From Rihanna to Theresa May, the fringe frames the face and is now projecting assertiveness
Wearing a deconstructed, caramel-coloured Craig Green coat, cream-coloured Balenciaga power heel boots and a leather lace-up bodysuit, Rihanna performed at the V Festival at the weekend. Topping off this nomadic, Game Of Thrones-ish look, her hair, a lob featuring a tawny-coloured fringe, was worn like a metaphorical battle helmet.
This year, the fringe has denoted one thing: power and transition. It’s the unfussy haircut that Gets Things Done. In the UK, it’s our version of the American no-nonsense “big hair” that suggests both political acumen and economical style. Theresa May and Nicola Sturgeon each has a semi fringe (May has a complicated fringe-with-a-side-parting while Sturgeon’s is brushed out wispily above the eyes).
In the world of celebrity, the fringe has denoted comebacks and autonomy. Selena Gomez grew one as she reasserted herself post-Justin Bieber and as a post-Disney popstar while Ariana Grande wore one, post donut-licking gate, to indicate her good girl turned bad status. Real Housewives fixture Bethenny Frankel got a fringe and, indicating its transformative power, announced the haircut indicated “the summer of freedom”.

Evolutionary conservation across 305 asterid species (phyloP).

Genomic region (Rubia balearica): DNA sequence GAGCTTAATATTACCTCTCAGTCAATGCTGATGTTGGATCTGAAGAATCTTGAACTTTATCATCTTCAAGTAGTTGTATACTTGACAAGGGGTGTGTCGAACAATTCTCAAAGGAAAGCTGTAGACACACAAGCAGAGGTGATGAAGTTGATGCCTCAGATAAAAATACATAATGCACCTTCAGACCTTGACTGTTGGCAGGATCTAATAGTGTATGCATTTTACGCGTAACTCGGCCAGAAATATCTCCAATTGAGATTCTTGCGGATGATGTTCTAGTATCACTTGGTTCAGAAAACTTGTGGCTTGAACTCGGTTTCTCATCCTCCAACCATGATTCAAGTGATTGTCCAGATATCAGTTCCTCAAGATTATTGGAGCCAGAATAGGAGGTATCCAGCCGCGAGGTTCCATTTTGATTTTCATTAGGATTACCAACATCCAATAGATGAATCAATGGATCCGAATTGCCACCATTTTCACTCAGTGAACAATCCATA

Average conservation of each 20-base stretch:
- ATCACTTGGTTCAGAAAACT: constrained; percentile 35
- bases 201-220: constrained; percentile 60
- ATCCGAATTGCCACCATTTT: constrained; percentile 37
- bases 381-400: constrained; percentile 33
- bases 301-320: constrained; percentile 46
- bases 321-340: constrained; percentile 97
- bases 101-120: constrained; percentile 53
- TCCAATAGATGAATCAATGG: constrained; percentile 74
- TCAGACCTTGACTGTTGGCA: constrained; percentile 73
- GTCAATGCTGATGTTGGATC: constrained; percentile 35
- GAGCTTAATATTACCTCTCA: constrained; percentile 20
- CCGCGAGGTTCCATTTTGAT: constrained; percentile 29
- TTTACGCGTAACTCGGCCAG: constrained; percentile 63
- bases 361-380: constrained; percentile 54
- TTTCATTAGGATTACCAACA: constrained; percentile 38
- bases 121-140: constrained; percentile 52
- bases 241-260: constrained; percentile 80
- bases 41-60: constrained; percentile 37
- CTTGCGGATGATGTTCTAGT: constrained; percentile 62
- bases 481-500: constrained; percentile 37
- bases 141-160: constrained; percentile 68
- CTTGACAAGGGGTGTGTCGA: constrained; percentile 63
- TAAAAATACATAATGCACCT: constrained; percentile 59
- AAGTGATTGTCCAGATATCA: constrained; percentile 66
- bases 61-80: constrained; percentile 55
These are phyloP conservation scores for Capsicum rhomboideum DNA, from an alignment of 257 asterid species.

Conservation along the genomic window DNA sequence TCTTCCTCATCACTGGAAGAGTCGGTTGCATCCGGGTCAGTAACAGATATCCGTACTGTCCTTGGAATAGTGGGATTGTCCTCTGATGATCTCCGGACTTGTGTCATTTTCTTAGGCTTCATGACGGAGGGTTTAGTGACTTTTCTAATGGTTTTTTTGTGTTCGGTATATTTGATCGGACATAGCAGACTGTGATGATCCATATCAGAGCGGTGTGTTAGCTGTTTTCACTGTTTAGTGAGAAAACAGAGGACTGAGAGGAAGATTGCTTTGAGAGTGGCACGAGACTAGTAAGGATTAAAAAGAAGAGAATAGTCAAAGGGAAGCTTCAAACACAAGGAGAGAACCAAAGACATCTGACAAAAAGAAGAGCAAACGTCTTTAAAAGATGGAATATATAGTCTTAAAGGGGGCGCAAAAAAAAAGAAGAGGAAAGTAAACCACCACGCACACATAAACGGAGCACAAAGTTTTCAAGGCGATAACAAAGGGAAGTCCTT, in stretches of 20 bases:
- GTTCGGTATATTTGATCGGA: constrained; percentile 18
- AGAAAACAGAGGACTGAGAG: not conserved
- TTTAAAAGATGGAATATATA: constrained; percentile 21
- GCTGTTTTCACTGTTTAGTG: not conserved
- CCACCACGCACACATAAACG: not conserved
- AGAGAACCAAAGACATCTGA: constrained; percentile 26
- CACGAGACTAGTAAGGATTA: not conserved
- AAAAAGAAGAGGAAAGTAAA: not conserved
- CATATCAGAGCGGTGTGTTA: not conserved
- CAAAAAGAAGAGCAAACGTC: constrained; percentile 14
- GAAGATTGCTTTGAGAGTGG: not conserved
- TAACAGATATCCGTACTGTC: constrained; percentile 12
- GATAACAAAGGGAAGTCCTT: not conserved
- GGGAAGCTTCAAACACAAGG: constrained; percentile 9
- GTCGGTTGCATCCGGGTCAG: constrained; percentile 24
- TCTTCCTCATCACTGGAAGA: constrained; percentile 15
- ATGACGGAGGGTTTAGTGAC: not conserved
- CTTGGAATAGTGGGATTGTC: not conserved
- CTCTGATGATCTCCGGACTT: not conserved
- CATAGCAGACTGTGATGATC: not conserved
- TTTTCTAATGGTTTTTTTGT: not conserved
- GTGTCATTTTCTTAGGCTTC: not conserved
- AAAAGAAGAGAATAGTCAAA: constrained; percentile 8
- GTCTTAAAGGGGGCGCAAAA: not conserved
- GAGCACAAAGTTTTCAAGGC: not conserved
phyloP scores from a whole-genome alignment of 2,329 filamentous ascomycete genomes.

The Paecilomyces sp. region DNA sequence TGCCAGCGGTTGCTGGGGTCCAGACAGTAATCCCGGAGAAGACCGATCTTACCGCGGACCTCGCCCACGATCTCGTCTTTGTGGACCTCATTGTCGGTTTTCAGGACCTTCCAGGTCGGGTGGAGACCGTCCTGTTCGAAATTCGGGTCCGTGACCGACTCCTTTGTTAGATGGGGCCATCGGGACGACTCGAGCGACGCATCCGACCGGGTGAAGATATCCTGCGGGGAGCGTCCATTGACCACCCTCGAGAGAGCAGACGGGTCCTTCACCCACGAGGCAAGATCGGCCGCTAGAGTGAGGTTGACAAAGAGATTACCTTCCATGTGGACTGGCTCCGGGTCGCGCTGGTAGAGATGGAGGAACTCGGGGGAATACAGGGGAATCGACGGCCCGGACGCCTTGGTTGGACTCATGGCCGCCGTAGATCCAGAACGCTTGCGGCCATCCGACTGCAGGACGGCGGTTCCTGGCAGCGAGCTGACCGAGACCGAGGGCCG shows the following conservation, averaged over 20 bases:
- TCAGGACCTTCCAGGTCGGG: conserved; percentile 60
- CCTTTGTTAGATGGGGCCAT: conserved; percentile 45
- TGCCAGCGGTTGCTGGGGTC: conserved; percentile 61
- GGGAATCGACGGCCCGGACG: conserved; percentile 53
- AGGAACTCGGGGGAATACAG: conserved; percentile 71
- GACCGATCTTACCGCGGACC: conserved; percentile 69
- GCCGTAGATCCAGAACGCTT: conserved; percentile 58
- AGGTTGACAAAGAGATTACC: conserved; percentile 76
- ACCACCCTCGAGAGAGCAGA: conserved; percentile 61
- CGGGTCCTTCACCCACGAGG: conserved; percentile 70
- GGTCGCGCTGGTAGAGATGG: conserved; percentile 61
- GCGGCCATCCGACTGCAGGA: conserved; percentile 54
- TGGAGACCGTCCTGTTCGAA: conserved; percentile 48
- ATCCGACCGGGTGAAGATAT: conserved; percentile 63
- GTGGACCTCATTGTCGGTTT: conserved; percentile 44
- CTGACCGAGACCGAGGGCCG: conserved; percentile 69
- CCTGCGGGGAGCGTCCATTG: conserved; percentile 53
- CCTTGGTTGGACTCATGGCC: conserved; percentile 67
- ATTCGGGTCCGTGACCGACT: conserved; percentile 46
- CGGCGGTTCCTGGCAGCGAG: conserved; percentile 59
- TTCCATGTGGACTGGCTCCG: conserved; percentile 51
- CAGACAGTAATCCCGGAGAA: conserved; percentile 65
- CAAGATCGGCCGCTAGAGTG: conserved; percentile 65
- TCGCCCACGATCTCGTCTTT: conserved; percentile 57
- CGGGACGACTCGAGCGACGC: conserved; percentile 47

With its blunt finish and precise edging, the hairstyle has historically represented a strong independence paired with an adaptability and decisiveness – from the popular image of Cleopatra to pin up star Bettie Page through to Anna Wintour and Uma Thurman in Pulp Fiction. Thanks to the way it sits there is something powerful about the way it pulls you towards the face.
But the fringe has another meaning. It’s the look of the wallflower who uses it as a cloak of invisibility. Bat For Lashes has called her fringe a “black nocturnal shield”, useful for times when you “don’t want to look at people”. This shy, verging-on-innocent, look is something that has been referenced by the likes of Doris Day, Jane Birkin, Velma from Scooby Doo and Stevie Nicks. Interesting too, is the semaphoring indicated by those who have referenced both sides of the fringing coin, a troubled innocence turned into power (Nico, Dusty Springfield, Ronnie Spector). As part of her kinderwhore style, Courtney Love in Hole deconstructed this idea. She mixed a fringe with subversive takes on babydoll dresses, knee length school socks and tiaras.
This year, the fringe is no longer about hiding, it’s the Alpha, assertive cut that’s about being fully present and in complete control.
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